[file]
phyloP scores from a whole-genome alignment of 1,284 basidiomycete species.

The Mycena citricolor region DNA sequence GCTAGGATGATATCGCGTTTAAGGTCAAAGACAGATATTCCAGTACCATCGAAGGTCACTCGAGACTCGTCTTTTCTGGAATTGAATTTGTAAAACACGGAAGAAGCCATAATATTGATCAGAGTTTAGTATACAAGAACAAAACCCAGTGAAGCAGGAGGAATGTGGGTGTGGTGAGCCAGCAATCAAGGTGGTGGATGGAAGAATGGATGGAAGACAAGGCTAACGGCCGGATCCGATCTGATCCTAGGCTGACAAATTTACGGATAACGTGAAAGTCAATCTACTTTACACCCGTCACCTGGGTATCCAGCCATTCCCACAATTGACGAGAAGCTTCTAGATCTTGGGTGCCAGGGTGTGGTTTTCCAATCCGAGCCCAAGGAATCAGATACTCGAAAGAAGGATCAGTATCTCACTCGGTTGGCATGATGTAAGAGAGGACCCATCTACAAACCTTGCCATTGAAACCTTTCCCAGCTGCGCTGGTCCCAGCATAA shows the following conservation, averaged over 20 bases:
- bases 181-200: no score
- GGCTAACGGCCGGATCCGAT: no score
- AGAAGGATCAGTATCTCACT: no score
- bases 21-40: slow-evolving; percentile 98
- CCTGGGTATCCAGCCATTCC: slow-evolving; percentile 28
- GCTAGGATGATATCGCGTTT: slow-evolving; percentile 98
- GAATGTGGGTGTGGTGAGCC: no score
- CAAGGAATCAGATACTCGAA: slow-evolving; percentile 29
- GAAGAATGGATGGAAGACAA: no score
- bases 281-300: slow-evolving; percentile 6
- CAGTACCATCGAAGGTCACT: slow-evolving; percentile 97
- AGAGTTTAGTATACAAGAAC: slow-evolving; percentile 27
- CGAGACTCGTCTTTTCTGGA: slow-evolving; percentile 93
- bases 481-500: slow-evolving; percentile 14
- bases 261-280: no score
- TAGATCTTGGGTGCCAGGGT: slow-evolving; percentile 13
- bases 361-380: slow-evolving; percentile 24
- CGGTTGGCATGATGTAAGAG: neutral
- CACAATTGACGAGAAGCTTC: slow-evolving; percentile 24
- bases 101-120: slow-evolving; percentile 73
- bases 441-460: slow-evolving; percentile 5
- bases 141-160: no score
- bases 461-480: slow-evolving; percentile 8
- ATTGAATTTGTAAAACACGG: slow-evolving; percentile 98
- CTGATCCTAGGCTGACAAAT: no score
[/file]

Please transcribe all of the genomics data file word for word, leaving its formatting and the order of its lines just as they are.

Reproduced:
phyloP scores from a whole-genome alignment of 1,284 basidiomycete species.

The Mycena citricolor region DNA sequence GCTAGGATGATATCGCGTTTAAGGTCAAAGACAGATATTCCAGTACCATCGAAGGTCACTCGAGACTCGTCTTTTCTGGAATTGAATTTGTAAAACACGGAAGAAGCCATAATATTGATCAGAGTTTAGTATACAAGAACAAAACCCAGTGAAGCAGGAGGAATGTGGGTGTGGTGAGCCAGCAATCAAGGTGGTGGATGGAAGAATGGATGGAAGACAAGGCTAACGGCCGGATCCGATCTGATCCTAGGCTGACAAATTTACGGATAACGTGAAAGTCAATCTACTTTACACCCGTCACCTGGGTATCCAGCCATTCCCACAATTGACGAGAAGCTTCTAGATCTTGGGTGCCAGGGTGTGGTTTTCCAATCCGAGCCCAAGGAATCAGATACTCGAAAGAAGGATCAGTATCTCACTCGGTTGGCATGATGTAAGAGAGGACCCATCTACAAACCTTGCCATTGAAACCTTTCCCAGCTGCGCTGGTCCCAGCATAA shows the following conservation, averaged over 20 bases:
- bases 181-200: no score
- GGCTAACGGCCGGATCCGAT: no score
- AGAAGGATCAGTATCTCACT: no score
- bases 21-40: slow-evolving; percentile 98
- CCTGGGTATCCAGCCATTCC: slow-evolving; percentile 28
- GCTAGGATGATATCGCGTTT: slow-evolving; percentile 98
- GAATGTGGGTGTGGTGAGCC: no score
- CAAGGAATCAGATACTCGAA: slow-evolving; percentile 29
- GAAGAATGGATGGAAGACAA: no score
- bases 281-300: slow-evolving; percentile 6
- CAGTACCATCGAAGGTCACT: slow-evolving; percentile 97
- AGAGTTTAGTATACAAGAAC: slow-evolving; percentile 27
- CGAGACTCGTCTTTTCTGGA: slow-evolving; percentile 93
- bases 481-500: slow-evolving; percentile 14
- bases 261-280: no score
- TAGATCTTGGGTGCCAGGGT: slow-evolving; percentile 13
- bases 361-380: slow-evolving; percentile 24
- CGGTTGGCATGATGTAAGAG: neutral
- CACAATTGACGAGAAGCTTC: slow-evolving; percentile 24
- bases 101-120: slow-evolving; percentile 73
- bases 441-460: slow-evolving; percentile 5
- bases 141-160: no score
- bases 461-480: slow-evolving; percentile 8
- ATTGAATTTGTAAAACACGG: slow-evolving; percentile 98
- CTGATCCTAGGCTGACAAAT: no score